Fogelberg Weisberg - Twin Sons Of Different Mothers

EricEric USA
edited July 30 in year-1978

On paper this collaboration looks like a disaster in the making, but in 1978 outside the progressive scene, this was new territory, guess what? - it works.

Fogelberg Weisberg - Twin Sons Of Different Mothers
ARTIST: Fogelberg Weisberg
ALBUM: Twin Sons Of Different Mothers
LABEL: Epic/Full Moon
SERIAL: JE 35339
YEAR: 1978
CD REISSUE: 1990, Epic, EK 35339

LINEUP: Dan Fogelberg - lead vocals, acoustic guitars, electric guitars, bass, percussion, piano, keyboards * Tim Weisberg - flutes, percussion, woodwinds

Additional Musicians: Andy Newmark - drums, syndrum * Jim Keltner - drums * Gary Coleman - percussion * Bobbye Hall, Joe Lala - congas, cowbell * Willie Weeks, Norbert Putnam - bass * John Hug, Anne Mason Stockton - harp * John Ellis - oboe * Vincent de Rosa - french horn * Earl Dumler - english horn * David Breinenthal - bassoon * Don Henley, Florence Warner - backing vocals

TRACK LISTING: 01 Twins Theme * 02 Intimidation * 03 Lazy Susan * 04 Guitar Etude No 3 * 05 Tell Me To My Face * 06 Hurtwood Alley * 07 Lahaina Luna * 08 Paris Nocturne * 09 Since You've Asked * 10 The Power Of Gold


In the summer of 1977 our family was visited by my oldest cousin from California who not only wore 'earth shoes', surfed, ate granola, but played guitar and introduced me to the world of California rock. He couldn't have been a more stereotypical California boy and honest to god - he laughed at my Queen albums calling them 'cheesy' while telling me about and having me listen to people like Jackson Browne, Sons Of Champlin and Dan Fogelberg.

What planet was this guy from? I could have cared less, except one song from a tape he had of Dan Fogelberg's called 'Nether Lands'. The song was called 'Love Gone By' and this was the real rock n' roll deal to my ears with killer guitar and catchy as hell chorus. I even bought the album later that year just for that one song.

Fast forward a few months later in 1978 and two songs are getting enormous air play on local New York radio stations by the duo Fogelberg/Weisberg called 'Tell Me To My Face' and 'Power Of Gold'. Both were prime time AOR tracks and that was all she wrote. In a span of just a few short months I became a major Dan Fogelberg fan and finally understood what my hippie California cousin was talking about.

The Songs

On paper this collaboration looks like a disaster in the making. Fogelberg a folkie turned rocker mixing it up with jazz flautist Tim Weisberg was not exactly the kind of thing anyone expected.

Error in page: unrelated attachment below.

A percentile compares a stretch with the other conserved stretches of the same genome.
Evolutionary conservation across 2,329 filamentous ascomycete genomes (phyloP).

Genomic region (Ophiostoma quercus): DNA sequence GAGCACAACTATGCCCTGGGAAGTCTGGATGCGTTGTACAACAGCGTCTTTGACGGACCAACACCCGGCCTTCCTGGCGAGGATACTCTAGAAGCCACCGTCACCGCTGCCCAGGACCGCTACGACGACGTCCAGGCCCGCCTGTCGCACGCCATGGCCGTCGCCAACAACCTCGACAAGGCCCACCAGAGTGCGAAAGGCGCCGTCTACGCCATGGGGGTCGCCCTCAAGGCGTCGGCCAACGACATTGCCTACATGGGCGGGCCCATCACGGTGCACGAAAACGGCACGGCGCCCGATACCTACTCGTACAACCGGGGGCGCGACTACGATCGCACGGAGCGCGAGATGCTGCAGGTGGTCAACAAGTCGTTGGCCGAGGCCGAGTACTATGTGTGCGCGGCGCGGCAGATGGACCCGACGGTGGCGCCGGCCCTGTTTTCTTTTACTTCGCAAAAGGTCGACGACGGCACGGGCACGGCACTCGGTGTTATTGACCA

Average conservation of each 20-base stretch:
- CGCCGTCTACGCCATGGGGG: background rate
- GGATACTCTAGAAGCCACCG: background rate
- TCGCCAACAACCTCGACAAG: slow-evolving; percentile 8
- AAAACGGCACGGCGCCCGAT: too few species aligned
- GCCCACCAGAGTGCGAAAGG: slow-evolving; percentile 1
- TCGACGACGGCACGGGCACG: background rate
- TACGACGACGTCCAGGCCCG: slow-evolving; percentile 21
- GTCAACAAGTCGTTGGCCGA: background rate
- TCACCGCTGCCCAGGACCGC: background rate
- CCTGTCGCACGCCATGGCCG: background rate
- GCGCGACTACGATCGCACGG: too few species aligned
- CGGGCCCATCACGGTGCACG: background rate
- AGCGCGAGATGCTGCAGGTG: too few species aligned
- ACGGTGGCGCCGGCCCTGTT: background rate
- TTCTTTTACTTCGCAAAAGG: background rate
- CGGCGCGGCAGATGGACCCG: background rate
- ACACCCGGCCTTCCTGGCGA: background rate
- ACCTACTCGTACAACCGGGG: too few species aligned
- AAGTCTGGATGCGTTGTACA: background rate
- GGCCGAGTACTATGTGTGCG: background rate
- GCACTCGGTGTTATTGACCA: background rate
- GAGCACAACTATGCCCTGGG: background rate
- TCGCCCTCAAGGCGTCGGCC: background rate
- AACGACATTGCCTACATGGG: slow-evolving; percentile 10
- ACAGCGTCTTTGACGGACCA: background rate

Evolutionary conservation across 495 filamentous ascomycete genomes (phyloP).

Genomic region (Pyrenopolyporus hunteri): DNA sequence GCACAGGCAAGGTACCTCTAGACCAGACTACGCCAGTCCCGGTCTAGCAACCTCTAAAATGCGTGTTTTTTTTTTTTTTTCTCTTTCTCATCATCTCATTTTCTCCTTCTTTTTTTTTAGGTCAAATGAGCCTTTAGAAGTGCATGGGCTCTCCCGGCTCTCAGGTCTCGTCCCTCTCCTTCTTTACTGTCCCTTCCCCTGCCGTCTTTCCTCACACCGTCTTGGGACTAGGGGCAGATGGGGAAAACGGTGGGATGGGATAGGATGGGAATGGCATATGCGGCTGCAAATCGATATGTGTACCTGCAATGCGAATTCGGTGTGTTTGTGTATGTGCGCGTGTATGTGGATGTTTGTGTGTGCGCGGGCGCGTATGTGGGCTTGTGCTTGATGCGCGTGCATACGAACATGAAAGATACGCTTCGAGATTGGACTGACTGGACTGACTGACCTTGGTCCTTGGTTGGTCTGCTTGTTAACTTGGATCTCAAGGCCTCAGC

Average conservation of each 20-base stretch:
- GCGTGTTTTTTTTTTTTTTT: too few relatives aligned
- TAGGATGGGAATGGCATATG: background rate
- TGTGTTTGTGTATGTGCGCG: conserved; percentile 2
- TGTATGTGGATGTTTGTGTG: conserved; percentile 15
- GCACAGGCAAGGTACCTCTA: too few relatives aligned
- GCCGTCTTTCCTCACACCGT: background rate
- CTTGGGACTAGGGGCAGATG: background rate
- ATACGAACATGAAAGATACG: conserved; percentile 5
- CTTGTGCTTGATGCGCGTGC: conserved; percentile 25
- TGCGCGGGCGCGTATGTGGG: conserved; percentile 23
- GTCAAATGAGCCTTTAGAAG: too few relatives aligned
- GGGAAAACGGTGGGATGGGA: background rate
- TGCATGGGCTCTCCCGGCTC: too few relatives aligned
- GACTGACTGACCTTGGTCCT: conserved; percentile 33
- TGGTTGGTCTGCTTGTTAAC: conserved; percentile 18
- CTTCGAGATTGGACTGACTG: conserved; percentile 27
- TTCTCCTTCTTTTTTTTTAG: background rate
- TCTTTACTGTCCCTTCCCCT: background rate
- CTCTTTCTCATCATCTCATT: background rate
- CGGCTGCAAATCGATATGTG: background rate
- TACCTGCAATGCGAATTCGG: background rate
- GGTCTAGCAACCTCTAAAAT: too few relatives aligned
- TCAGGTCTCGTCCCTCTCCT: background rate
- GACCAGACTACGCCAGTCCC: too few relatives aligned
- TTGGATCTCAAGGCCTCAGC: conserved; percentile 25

Mind you, this was before the mid-80's new age craze and the notoriously sleep inducing Windham Hill label where such collaborations had become the norm, but in 1978 outside the progressive scene, this was new territory. Guess what? It works.

The juxtaposition of styles here is amazing with some beautifully classical inspired pieces leading off the record. 'Twins Theme' features Fogelberg on piano, Weisberg on flute with dazzling orchestration before segueing into the more jazzy 'Intimidation'.

Really nice stuff for smooth jazz fans, but a little too bland for my tastes while 'Lazy Susan' moves into Jethro Tull territory with relative ease. 'Guitar Etude No. 3' is interesting as it reminds me of the easy listening music I used to hear in Doctors and Dentists offices in the 1960's! Not out of place, but delightfully unexpected.

From here we move into the first of the two aforementioned rockers 'Tell Me To My Face'. Lyrically an angry song of love gone wrong and you can hear it in Fogelberg's voice. Instrumentally it's sheer dynamite with guitar and flute playing cat and mouse over seven and a half minutes of melodic rock bliss. Killer ending too, with Fogelberg letting it rip and Weisberg's flute floating in and out between the speakers - amazing stuff!

The following instrumental 'Hurtwood Alley' sounds like middle period REO Speedwagon, clearly a reference to Fogelberg's Illinois roots while 'Lahaina Luna' goes the Caribbean route. For my money the best instrumental track here is 'Paris Nocturne' a gorgeous classical piece reminiscent of 19th century composer Claude Debussy. Beautiful, as is the lovely 'Since You've Asked' which brings to mind The Moody Blues at their most pastoral.

Finally, 'The Power Of Gold' the record's other heavy hitter. It fit on FM radio like a silk glove with a tale of greed and lust for power in an era when 60's idealism still lingered while the first signs of the 'me first' 80's were just on the horizon. Musically, like 'Tell Me To My Face' it has no faults, just great rock music and again it's Fogelberg who shines here both vocally and as a guitarist.

In Summary

Fogelberg and Weisberg teamed up again in 1995 with 'No Resemblance Whatsoever' and I have never had the chance to hear it, although I have read some online reviews that give it high marks.

Of course Fogelberg is no longer with us, passing away in 2007 from prostate cancer and one has to wonder how much great music was still left in him? A great loss, but if you are unfamiliar with his work 'Twin Sons Of Different Mothers' while not typical of his style, is a great place to start.

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